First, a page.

The charge, once leveled, is difficult to refute, threatening to void any critical conversation between ‘westerners’ and ‘easterners’. A radical overhaul is needed, not of the dialog, but of the entire frame within which it takes place -or should take place. First and foremost, there is no such thing as ‘the’ West, let alone ‘the’ East or Middle East -whatever the kids call it these days. The two cultural spheres are interwoven to the point that you cannot understand one without the other. One of the reasons I studied Arab or Islamic history, in addition to the rich heritage per se, was to gain a broader, more accurate understanding of my ‘own’ history, warts and all. Some things can only fully be appreciated from the outside. Ask any astronaut peering down on earth from orbit. That said, over the years I have come to appreciate the ‘East’ not as outside, but as part and parcel of the same cultural and historical stream.

And yet, Sinai juxtaposes a somewhat bewildered ‘European’ with a world that is at once the scene of cynical interests and semi-mystical confrontation. The latter is not presented as diametrical to a rational west. The picture, both in the fictional ‘Sinai’ and the real world, is rather muddled, from American evangelical rapture-seekers to Machiavellistic Egyptian generals. The story presents an esoterically-inclined foe that chooses nefarious action over intellectual fancy. She -indeed- exemplifies a German Weltschmerz of unaccomplished, in this case religious rather than nationalistic, aspirations. Three seemingly identical faiths worshipping an identical God quarrel. Like 19th century Germany’s unfulfilled  promise eventually a darker, rationalistic streak takes hold. A claim to human mastery over nature and historical events and yes, righteous destiny, seed ominous plans. There is no west, and there is no east. Only the crazy things people do.

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Filed under Arab Spring, Cairo, Christianity, democracy, Egypt, Islam, Judaism, Middle East, Revolution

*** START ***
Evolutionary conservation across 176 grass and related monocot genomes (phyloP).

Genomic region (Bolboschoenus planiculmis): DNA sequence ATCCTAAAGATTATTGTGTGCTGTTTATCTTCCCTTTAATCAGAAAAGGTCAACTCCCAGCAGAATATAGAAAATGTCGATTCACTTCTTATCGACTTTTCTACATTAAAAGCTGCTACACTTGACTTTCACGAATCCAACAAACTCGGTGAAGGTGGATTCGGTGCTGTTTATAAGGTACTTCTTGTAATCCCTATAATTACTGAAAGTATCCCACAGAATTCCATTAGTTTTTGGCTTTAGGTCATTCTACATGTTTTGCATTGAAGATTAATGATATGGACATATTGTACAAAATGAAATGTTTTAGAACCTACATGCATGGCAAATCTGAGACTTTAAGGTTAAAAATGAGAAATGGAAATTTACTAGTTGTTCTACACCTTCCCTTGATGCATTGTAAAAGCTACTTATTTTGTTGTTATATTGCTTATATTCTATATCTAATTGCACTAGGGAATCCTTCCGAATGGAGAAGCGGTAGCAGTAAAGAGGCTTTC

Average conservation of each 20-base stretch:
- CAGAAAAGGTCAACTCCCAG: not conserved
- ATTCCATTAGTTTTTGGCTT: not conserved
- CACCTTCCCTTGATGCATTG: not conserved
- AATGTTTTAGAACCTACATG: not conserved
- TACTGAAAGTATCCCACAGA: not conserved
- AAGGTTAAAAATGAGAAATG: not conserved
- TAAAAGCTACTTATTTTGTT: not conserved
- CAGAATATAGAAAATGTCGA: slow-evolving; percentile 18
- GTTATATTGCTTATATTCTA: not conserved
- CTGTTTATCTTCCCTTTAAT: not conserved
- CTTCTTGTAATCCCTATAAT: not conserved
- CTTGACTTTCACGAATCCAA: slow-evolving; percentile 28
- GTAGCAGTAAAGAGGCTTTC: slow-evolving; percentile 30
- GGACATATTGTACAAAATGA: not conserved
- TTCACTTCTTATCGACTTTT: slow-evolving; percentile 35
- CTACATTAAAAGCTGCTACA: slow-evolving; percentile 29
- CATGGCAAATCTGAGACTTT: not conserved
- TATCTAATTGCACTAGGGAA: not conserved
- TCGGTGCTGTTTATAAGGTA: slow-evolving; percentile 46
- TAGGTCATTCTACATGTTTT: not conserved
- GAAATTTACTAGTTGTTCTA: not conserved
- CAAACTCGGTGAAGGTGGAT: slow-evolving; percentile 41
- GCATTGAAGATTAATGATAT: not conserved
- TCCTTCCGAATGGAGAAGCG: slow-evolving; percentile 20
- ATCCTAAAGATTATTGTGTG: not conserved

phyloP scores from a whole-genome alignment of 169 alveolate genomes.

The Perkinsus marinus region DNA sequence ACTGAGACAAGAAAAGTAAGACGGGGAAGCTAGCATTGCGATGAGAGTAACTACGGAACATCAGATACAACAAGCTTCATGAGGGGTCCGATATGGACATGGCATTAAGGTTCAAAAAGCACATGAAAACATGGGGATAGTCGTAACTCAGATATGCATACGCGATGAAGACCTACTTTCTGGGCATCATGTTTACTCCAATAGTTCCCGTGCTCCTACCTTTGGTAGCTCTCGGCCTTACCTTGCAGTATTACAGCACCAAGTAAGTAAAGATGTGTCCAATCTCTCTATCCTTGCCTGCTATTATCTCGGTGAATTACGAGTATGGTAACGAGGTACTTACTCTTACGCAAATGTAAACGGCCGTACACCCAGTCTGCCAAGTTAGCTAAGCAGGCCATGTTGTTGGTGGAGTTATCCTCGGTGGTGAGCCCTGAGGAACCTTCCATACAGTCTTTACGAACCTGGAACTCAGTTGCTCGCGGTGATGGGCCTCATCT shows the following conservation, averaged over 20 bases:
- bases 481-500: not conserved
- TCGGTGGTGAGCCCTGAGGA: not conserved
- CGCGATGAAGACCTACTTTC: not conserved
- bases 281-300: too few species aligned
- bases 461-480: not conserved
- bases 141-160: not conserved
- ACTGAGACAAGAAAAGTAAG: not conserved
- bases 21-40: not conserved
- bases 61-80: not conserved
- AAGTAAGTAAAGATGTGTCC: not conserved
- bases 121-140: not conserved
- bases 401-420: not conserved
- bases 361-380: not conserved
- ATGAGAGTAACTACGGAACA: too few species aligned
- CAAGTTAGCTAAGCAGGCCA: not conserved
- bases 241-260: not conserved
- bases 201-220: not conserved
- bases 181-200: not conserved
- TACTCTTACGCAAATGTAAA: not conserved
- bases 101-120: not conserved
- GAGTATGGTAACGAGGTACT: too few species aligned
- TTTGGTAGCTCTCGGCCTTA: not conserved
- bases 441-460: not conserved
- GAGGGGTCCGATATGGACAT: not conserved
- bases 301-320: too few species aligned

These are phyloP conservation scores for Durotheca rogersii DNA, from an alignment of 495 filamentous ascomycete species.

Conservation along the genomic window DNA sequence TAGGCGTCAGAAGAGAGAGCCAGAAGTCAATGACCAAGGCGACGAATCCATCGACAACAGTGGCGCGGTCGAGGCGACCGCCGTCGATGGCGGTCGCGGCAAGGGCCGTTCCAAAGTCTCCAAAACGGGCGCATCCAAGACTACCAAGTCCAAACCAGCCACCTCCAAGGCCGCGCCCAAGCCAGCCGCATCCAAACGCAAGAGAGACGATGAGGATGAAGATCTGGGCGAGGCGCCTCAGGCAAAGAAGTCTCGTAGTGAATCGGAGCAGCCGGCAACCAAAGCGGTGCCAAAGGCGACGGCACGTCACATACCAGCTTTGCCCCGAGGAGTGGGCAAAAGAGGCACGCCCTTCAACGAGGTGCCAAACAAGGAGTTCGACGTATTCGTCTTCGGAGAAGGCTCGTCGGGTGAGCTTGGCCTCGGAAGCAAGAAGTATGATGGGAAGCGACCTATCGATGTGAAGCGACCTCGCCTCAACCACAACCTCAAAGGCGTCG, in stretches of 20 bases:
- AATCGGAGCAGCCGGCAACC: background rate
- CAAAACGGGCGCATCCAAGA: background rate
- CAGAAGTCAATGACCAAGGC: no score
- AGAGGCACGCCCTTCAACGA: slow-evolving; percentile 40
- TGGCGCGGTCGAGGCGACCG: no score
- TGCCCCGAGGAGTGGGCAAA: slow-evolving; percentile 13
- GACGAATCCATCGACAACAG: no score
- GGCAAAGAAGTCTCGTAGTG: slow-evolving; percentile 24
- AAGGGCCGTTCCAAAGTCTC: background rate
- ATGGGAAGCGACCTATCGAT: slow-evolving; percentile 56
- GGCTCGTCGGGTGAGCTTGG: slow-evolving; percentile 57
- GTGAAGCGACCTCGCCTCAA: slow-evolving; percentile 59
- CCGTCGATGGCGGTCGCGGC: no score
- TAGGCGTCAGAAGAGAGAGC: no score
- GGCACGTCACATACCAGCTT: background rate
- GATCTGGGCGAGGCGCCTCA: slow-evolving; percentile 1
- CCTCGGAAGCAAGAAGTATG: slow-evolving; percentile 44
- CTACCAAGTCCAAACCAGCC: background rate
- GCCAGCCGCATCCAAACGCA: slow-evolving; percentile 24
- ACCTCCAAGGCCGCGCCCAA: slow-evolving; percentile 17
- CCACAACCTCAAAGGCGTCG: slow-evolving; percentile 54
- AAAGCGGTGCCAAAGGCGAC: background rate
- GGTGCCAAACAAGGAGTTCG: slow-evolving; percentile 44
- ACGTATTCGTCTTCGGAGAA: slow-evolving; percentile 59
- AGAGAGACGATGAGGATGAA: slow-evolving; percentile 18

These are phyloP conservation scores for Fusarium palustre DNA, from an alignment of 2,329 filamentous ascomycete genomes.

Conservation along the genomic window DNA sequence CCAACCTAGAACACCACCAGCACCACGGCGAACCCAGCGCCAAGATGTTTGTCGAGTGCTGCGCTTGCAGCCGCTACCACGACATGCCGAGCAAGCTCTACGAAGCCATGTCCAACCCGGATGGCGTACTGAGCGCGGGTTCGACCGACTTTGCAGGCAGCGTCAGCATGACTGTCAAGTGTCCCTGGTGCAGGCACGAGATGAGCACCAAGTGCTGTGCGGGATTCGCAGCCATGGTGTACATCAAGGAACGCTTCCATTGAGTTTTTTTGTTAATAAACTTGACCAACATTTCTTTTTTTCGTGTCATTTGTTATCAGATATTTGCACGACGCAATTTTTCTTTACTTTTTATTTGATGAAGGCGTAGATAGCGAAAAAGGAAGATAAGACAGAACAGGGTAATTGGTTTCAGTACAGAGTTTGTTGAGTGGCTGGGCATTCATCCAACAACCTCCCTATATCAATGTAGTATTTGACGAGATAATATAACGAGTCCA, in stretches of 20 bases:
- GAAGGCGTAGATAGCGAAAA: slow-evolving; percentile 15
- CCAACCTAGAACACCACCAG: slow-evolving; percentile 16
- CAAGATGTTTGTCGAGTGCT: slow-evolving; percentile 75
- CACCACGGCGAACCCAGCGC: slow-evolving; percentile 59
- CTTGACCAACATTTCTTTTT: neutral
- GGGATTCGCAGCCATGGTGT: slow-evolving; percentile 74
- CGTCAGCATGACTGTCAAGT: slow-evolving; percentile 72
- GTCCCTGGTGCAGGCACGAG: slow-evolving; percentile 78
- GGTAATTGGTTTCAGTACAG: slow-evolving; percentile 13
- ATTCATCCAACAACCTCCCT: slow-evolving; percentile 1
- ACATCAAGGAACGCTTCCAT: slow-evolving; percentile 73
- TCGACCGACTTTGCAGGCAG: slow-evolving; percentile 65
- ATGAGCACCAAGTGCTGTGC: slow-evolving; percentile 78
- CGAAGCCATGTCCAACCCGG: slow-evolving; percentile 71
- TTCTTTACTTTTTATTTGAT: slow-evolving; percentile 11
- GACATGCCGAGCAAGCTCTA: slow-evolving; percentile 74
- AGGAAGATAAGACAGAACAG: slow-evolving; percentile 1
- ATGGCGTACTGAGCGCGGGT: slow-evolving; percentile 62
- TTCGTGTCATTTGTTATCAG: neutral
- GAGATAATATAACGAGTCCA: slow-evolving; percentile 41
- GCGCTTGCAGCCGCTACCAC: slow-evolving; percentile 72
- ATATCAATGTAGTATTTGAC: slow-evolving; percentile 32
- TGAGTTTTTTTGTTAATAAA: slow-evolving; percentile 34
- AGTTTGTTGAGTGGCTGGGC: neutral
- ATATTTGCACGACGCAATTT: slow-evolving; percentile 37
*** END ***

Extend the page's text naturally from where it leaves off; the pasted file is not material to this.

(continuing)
Revolution and the imagination deficit

Another week, and another house-hold name added to our library of fears. Mohammad Merah, a.k.a. the shooter of Toulouse, Al-Qaeda member, lone wolf, disenchanted youth, anti-Semite, Fox News’ Buddhist madman of Toolooz. Read all about it. Chances are you have come across some foaming-at-the-mouth tabloid bullshit-mongering, as well as the odd intellectual we-feel-for-the-victims-and-nothing-excuses-violence-but investigation into the social marginalization of France’s Muslim minority. Not to mention the cluster-fuck that is NATO’s occupation of Afghanistan. And all that jazz… At times I find it hard not to grow cynical to the point where I want to shut myself in a room and watch Star Trek reruns until my eyes bleed. This is one of those times.

There must be something we can do. There must be something we can agree on. ‘We’ as in ‘everyone from Mohammad Merah to Anders Breivik to Baruch Goldstein’. Right? Like, killing leads to more killing. Every time. I’m not saying that. History does. There are no mathematical equations to back this up, which can lead some to revel in implausible denial. “Sometimes killing can be a good thing. Like, if they would have, like, killed Hitler when he was a little toddler.” Pubescent fantasies aside, we can back up with mathematical equations the fact that killing is big business. Something close to two thousand billion government dollars a year worldwide, and rising -economic crisis be damned. We’re still on the same page, right? Mohammad? Anders? Baruch?

Perhaps cynicism isn’t such a bad thing after all. So much injustice, so many killings every day. Perhaps the only sane reaction, if somewhat lacking in imagination, is to go after ‘the others’. The guys who did this -whatever ‘this’ is. And there you have it: your two options. Rise up in anger, or resign to your Playstations, Kardashians or Klingons. Either way, business will go on as usual. Trillions are turned over, and millions die. That’s not an exaggeration by the way. Google it. That’s what it’s there for.

Unless… there is a middle way. Something to do with the Arab spring, education, and peaceful activism. Standing up to the global Mubarak that is the international arms trade. But that’s not for today. I currently lack the imagination, and the sun is out. I could do with a breath of fresh air. To be continued…

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Filed under Al-Qaeda, Arab Spring, Christianity, Egypt, Islam, Judaism, Middle East, minorities, Revolution, seismic changes